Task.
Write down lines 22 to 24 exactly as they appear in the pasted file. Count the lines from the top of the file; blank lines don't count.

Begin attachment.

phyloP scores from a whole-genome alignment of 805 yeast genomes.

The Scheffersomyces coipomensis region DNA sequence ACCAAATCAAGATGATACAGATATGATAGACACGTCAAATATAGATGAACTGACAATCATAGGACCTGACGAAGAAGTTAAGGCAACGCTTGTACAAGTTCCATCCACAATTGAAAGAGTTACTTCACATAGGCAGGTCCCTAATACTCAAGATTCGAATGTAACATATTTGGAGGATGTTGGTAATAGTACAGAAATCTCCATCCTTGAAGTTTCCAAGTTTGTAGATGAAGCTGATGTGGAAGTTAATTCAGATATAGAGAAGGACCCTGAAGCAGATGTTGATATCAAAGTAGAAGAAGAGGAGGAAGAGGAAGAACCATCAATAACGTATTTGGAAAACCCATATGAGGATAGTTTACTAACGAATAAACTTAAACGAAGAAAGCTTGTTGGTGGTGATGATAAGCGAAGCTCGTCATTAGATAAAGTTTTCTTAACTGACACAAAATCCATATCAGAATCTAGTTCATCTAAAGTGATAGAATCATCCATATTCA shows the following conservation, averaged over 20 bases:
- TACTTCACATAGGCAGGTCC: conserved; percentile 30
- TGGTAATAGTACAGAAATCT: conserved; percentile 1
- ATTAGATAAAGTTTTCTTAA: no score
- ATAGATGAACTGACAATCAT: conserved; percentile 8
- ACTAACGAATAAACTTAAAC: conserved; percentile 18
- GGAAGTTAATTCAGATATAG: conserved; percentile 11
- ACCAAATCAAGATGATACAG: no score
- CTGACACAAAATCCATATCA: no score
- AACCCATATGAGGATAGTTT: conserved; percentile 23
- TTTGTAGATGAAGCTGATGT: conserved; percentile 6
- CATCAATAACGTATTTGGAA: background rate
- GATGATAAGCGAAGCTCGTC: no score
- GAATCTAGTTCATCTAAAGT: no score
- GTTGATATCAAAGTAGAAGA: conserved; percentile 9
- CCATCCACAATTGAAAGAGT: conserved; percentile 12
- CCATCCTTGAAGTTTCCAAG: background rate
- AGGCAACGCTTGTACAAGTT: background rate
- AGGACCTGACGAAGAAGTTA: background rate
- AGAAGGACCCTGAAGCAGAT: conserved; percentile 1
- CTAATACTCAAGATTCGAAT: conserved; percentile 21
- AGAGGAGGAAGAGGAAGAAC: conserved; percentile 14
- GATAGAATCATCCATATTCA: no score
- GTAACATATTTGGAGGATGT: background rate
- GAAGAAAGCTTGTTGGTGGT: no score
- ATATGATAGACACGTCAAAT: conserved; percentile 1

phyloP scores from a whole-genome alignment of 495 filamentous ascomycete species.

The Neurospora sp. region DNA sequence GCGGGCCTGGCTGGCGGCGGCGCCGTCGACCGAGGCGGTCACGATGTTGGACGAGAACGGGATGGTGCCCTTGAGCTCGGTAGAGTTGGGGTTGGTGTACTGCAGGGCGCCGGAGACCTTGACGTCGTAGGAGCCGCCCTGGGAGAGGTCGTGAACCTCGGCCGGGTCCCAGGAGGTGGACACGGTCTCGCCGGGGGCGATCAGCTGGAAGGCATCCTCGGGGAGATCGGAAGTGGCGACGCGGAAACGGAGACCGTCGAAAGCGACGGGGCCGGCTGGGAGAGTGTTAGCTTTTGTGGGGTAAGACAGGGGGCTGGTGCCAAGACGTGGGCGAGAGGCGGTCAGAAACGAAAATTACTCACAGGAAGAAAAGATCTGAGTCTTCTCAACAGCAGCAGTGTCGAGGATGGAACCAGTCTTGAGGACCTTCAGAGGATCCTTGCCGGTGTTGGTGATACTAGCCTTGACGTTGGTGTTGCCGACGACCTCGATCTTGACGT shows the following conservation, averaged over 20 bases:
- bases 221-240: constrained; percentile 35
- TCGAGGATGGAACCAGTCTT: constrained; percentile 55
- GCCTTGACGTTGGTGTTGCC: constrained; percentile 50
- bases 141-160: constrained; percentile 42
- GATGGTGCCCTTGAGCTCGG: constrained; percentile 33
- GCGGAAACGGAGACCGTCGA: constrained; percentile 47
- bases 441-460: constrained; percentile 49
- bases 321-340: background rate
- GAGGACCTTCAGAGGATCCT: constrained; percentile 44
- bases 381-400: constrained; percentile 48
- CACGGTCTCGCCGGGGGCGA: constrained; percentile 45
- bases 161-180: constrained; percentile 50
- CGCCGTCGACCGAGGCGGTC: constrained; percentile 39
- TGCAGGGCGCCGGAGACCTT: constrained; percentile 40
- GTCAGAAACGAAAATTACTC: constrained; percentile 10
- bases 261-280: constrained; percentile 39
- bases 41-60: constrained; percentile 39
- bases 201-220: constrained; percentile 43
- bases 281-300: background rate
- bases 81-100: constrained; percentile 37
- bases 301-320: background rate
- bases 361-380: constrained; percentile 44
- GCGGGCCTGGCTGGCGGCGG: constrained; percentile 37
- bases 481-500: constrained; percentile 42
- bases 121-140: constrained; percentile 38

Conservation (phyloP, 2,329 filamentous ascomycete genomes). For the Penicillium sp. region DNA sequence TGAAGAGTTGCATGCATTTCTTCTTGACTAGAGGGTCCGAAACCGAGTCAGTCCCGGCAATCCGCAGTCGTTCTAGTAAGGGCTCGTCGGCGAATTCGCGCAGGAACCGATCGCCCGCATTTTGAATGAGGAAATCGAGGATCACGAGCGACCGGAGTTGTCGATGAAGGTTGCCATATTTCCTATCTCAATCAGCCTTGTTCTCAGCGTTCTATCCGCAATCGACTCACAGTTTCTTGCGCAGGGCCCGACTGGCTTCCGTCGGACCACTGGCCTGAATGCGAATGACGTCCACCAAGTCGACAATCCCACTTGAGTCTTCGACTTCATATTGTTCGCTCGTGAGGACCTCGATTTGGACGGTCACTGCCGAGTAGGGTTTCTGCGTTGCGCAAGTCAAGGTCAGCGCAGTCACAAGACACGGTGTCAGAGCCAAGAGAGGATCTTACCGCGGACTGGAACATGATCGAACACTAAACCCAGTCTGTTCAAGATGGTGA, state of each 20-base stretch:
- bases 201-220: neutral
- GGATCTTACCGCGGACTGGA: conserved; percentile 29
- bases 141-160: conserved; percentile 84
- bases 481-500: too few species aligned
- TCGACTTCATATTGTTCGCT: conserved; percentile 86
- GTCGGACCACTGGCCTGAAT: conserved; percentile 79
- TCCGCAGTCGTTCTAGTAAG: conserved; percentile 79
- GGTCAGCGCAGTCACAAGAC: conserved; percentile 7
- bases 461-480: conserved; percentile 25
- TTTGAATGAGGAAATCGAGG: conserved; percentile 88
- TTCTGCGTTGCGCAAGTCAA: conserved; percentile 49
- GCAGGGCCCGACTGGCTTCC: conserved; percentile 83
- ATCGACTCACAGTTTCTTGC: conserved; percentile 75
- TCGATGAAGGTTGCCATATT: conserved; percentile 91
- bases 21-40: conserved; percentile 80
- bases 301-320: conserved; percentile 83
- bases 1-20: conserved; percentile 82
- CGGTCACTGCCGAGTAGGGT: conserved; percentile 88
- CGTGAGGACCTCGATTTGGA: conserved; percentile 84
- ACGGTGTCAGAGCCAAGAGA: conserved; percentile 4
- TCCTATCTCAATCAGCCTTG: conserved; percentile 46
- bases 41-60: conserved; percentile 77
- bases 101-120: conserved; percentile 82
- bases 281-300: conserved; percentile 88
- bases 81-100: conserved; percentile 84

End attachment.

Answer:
- CTAATACTCAAGATTCGAAT: conserved; percentile 21
- AGAGGAGGAAGAGGAAGAAC: conserved; percentile 14
- GATAGAATCATCCATATTCA: no score